Daily Resource Feed 03/16/2012

  • A look at the exposure rate to OTS in Facebook and response rates. 

    Tags: facebook, statistics, engagement, fans, social media, edgerank, smm, chp5

    • If you have a business fan page, you want those fans to see your posts, right? Well, the chart above shows that fan page owners are grossly overestimating how many people they’re reaching through posts.

      (Note: That chart based on pages that together represent more than 400 million fans; it was complied by PageLever, which is in beta and growing its data set. The PageLever charts rock (they’re much cooler than my lame MS Powerpoint table above), and if you want better Facebook Page insights, you should sign up for their beta. The “approximate % of fans seeing posts daily” and “total daily impressions per fan” columns are daily, so these numbers are affected by pages that are not posting daily.)

    • I’ve been told that HubSpot recommends a 0.5 percent feedback rate as a goal. But I have seen pages up to several hundred thousand fans achieve feedback rates above one percent regularly when they post purposely to get likes and comments. It may be possible for multi-million fan pages as well.
    • Afraid to post daily? To give you a contrary example, one e-commerce website I know of has found their 90,000 fan Facebook page to be quite profitable, and they post five times per day and have done so for more than six months.

      Four daily posts are engagement-oriented and one is sales-oriented. Not all the Facebook e-commerce efforts I’m aware of are making profits, so it’s interesting that this profitable one is posting so often. Perhaps by being so aggressive, they cultivate the most passionate fans and weed out the ones who are never going to buy.

      Facebook fan quantity is overrated. You do need a lot of fans, but you need a lot of quality fans, and you need to keep them engaged. The best Facebook marketers are engaging their fans with a purpose while growing their fan base.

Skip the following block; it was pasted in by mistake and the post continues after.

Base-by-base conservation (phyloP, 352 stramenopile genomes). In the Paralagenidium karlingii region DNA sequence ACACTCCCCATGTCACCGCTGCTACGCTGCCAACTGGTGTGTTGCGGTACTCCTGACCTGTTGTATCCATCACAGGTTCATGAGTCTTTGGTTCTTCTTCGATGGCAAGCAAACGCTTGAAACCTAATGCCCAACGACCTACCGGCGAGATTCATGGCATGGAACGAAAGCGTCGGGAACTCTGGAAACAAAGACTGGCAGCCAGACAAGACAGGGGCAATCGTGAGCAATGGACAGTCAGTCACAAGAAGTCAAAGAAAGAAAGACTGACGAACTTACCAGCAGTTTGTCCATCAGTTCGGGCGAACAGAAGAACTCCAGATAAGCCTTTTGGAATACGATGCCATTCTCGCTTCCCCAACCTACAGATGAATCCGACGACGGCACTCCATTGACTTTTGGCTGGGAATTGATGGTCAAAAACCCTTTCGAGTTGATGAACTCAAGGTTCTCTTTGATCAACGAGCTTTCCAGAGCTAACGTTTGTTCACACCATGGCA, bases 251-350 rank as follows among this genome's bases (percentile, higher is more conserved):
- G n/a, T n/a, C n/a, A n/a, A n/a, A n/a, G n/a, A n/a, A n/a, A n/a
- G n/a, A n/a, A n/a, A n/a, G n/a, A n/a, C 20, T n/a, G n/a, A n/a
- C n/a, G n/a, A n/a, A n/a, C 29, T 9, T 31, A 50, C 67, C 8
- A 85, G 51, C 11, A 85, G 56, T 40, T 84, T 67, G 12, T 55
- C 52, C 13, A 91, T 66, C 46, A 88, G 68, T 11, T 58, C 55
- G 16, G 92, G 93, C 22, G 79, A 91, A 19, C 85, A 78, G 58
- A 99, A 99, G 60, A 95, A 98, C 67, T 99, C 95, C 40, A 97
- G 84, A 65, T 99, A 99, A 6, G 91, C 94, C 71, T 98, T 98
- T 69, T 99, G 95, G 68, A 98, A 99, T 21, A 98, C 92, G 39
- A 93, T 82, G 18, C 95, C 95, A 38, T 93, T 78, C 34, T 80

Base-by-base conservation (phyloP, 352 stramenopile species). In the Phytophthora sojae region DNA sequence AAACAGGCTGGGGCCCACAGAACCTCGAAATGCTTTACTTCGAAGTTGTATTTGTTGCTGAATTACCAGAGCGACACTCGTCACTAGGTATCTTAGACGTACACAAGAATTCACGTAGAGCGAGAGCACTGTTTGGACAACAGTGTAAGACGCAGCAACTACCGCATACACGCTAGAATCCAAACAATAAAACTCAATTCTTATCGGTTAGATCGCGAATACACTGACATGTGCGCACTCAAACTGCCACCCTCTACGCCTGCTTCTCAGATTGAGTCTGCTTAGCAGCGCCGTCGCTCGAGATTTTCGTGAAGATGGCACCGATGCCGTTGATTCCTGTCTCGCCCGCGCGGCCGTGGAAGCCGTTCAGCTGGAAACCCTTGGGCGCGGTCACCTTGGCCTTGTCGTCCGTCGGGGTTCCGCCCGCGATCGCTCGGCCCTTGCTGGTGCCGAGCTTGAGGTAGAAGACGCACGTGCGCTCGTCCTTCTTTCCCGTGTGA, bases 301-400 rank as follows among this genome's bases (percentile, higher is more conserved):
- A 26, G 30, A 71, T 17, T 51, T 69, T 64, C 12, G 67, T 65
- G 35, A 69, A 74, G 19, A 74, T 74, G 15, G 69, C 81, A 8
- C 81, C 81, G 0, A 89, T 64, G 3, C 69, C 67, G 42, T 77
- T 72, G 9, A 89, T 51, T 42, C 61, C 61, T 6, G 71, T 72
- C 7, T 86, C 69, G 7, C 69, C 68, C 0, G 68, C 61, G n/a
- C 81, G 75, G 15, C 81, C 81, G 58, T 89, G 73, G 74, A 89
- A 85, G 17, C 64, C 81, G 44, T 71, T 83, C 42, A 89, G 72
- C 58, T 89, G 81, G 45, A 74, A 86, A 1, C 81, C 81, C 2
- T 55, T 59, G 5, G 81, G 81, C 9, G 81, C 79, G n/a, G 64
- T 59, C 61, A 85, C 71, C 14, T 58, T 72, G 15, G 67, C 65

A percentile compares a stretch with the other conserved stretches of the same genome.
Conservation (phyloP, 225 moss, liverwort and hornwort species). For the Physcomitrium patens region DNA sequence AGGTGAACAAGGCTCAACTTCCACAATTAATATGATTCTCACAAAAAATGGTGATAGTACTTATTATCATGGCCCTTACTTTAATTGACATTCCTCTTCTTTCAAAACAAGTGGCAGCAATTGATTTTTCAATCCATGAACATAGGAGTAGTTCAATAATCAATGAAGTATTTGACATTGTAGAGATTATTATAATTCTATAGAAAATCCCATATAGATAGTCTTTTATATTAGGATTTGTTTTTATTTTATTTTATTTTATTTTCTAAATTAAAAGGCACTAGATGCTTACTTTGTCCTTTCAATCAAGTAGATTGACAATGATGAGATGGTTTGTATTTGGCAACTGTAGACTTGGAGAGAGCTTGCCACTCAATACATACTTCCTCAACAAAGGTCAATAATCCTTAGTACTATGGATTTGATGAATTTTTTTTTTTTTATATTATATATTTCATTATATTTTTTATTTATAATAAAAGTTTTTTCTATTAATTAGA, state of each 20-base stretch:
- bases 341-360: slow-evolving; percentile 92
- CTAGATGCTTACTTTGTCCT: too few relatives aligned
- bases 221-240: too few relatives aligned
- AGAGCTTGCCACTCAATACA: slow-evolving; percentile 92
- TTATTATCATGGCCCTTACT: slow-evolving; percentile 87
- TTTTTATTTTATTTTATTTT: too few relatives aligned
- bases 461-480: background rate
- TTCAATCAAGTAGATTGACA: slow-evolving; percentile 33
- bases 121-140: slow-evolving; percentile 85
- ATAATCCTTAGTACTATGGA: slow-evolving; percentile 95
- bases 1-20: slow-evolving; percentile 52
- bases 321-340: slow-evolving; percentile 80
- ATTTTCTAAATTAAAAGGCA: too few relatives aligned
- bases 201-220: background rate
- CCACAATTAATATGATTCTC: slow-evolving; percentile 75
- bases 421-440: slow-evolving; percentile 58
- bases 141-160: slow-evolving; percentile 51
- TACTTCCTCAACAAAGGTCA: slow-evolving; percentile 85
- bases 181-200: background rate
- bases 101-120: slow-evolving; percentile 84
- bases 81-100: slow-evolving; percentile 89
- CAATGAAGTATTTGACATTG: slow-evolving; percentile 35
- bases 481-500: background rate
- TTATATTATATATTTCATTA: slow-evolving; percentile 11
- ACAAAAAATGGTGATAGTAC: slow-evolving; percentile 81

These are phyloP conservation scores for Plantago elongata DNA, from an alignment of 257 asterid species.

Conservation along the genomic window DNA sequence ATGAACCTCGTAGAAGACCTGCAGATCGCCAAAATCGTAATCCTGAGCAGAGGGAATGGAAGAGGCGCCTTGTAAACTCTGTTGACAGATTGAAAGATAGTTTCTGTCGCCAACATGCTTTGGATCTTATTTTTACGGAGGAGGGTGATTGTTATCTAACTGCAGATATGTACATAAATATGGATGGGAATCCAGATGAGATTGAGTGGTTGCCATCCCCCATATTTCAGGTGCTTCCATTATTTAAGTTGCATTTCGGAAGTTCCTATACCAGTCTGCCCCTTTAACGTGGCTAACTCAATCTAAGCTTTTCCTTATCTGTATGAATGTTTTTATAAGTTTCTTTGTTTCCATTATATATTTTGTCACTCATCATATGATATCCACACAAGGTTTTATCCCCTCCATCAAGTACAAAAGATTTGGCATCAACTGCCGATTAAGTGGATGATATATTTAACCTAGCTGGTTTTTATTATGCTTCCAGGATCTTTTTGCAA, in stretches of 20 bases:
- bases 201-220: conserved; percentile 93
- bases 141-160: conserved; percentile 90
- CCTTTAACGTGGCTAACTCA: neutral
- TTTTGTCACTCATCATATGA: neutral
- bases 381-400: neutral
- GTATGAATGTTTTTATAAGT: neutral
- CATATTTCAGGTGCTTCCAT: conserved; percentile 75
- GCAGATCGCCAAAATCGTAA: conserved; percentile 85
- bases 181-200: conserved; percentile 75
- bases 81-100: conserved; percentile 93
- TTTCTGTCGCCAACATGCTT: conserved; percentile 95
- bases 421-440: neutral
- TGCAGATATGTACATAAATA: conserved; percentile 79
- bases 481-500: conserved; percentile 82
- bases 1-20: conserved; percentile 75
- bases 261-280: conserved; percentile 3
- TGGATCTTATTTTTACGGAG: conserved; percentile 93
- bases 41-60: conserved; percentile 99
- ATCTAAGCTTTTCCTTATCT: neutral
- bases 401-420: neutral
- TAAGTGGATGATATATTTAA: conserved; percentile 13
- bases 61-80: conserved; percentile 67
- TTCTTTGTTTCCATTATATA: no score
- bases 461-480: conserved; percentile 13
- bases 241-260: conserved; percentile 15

• An underestimated factor in EdgeRank is time decay. One of the reasons so many fans of the biggest pages are not engaged is because they became fans so long ago. Some huge fan pages were not started by the company, and the early fans may never have been engaged. If a fan hasn’t clicked on one of your posts for a year, there may be almost no chance they’ll ever see your posts again.
    • Once the cost is prohibitive, you’ll have no choice but to pay for sponsored post story ads to your existing fan base to try to re-awaken them. If you have more than 100,000 fans, you should already be running sponsored post stories and other ads to your existing fan base to keep them engaged, especially if your feedback rate is below 0.5 percent.
  • Transcript of the stats from the Socialnomics video

    Tags: chp1, smm, stats, socialnomics, videolink

    • 80% of companies use social media for recruitment; % of these using LinkedIn 95%
    • 69% of parents are “friends” with their children on social media
    • Groupon will reach $1 billion in sales faster than any company in history
    • Social Gamers to buy 6 billion in virtual goods by 2013; movie goers only buy 2.5 million in concessions
    • 90% of consumers trust peer recommendations
    • Only 14% trust advertisements
  • Tags: facebook, chp5, smm, pdf

  • Pinterest may be the new social commerce darling. 

    According to BlogHer’s annual study on women and social media, when asked whether they trusted different social media sources, 81 percent of women representing the general U.S. population said they trusted blogs and Pinterest, while 67 percent said they trusted Facebook and 73 percent said they trusted Twitter.

    Tags: chp8, smm, social commerce, recommendations, referrals, women, Facebook, Twitter, Pinterest, blogs, swom, ewom, BlogHer, stats, study, 2012

    • 61 percent said they’d acted on a blog recommendation and 47 percent said they’d acted on one from Pinterest. Just 33 percent said the same about Facebook and 31 percent said that about Twitter.
    • According to the study, while women indicate that they use Facebook for fun and connecting with family and friends, they turn to blogs to learn about new products, to read product recommendations and make purchase decisions.
    • Among the sample representative of the U.S. population, 77 percent said they use Facebook purely for fun and 87 percent use it to stay updated on family. Just 17 percent said they use it for purchase decisions—compared to 36 percent who turn to blogs for that reason—and 24 percent said they use Facebook to get product recommendations, as opposed to 41 percent who read blogs.
    • Pinterest topped Twitter for getting product information (26 percent vs. 18 percent), finding out about new products (39 percent vs. 24 percent) and seeking advice and recommendations (30 percent vs. 29 percent).

Posted from Diigo. The rest of SocialMedia&Marketing group favorite links are here.



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